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Progress in development of spotted medics (Medicago arabica L. Huds.) for Mediterranean farming systems

Nair, R.M., Hughes, S.J., Peck, D.M., Crocker, G., Ellwood, S., Hill, J.R., Hunt, C.H. and Auricht, G.C. (2006) Progress in development of spotted medics (Medicago arabica L. Huds.) for Mediterranean farming systems. Australian Journal of Agricultural Research, 57 (4). pp. 447-455.

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Spotted medics (Medicago arabica) have become naturalised in Australia, but the spiny nature of their pods has prevented commercial release of any cultivar. Fifty-eight accessions representing Medicago arabica in the Australian Medicago Genetic Resources Collection were grown as spaced plants at Turretfield, South Australia, and the variation for important agronomic traits was studied. There was large variation for traits including days to flowering, dry matter production, pod and seed yield, and pod spininess. Principal component and cluster analyses conducted for 13 traits revealed 5 clusters. One of the clusters identified comprised accessions originating from Greece and Cyprus, which were found to have high agronomic potential. The study has helped in identifying the relationship among traits, namely pod spininess, days to flowering, dry matter yield, and pod and seed yield, which would be useful to breeders for future breeding and selection programs. A sward trial at Moree, New South Wales, comprising a selected cohort of spotted medic accessions, enabled the identification of 2 early flowering and high dry matter yielding accessions; however, both exhibited spiny pods. These 2 accessions were crossed with a smooth-podded accession, and the F1 plants were confirmed using a microsatellite marker. Days to flowering showed a continuous pattern of variation in the F2, suggesting that the trait is quantitatively inherited, whereas segregation ratio revealed that a single recessive gene controlled the smooth pod trait. Early flowering, smooth-podded F2 plants were selected for cultivar development.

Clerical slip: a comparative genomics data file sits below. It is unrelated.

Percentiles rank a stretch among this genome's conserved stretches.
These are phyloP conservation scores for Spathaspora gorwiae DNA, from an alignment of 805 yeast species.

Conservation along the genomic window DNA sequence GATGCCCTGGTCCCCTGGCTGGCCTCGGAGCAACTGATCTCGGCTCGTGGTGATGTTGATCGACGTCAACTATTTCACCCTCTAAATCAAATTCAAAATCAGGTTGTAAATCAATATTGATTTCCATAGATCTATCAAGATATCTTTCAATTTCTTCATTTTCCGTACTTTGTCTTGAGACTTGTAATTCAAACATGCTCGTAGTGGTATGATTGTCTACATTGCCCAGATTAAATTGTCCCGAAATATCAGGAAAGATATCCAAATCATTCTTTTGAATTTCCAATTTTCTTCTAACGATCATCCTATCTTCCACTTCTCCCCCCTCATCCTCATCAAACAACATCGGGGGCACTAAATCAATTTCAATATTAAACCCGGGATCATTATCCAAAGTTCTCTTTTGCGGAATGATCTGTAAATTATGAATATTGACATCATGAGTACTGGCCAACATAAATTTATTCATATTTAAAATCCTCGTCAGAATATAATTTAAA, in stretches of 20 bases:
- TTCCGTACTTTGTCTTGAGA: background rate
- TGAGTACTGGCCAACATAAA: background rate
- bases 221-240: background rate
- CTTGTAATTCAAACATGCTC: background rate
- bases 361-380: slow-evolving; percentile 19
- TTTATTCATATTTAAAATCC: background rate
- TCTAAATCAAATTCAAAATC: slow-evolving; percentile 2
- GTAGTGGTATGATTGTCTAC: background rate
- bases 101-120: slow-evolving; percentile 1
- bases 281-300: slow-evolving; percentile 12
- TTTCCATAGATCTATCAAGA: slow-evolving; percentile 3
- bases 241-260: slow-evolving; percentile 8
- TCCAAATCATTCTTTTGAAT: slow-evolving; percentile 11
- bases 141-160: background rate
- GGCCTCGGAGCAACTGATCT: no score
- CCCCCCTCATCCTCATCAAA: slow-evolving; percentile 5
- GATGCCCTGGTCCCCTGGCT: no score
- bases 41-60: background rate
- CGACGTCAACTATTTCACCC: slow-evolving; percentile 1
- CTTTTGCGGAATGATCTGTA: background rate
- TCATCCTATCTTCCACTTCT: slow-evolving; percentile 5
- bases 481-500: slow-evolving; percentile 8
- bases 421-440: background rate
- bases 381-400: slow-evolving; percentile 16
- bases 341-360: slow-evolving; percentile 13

Item Type: Journal Article
Murdoch Affiliation(s): Australian Centre for Necrotrophic Fungal Pathogens
Publisher: CSIRO
Copyright: 2006 CSIRO
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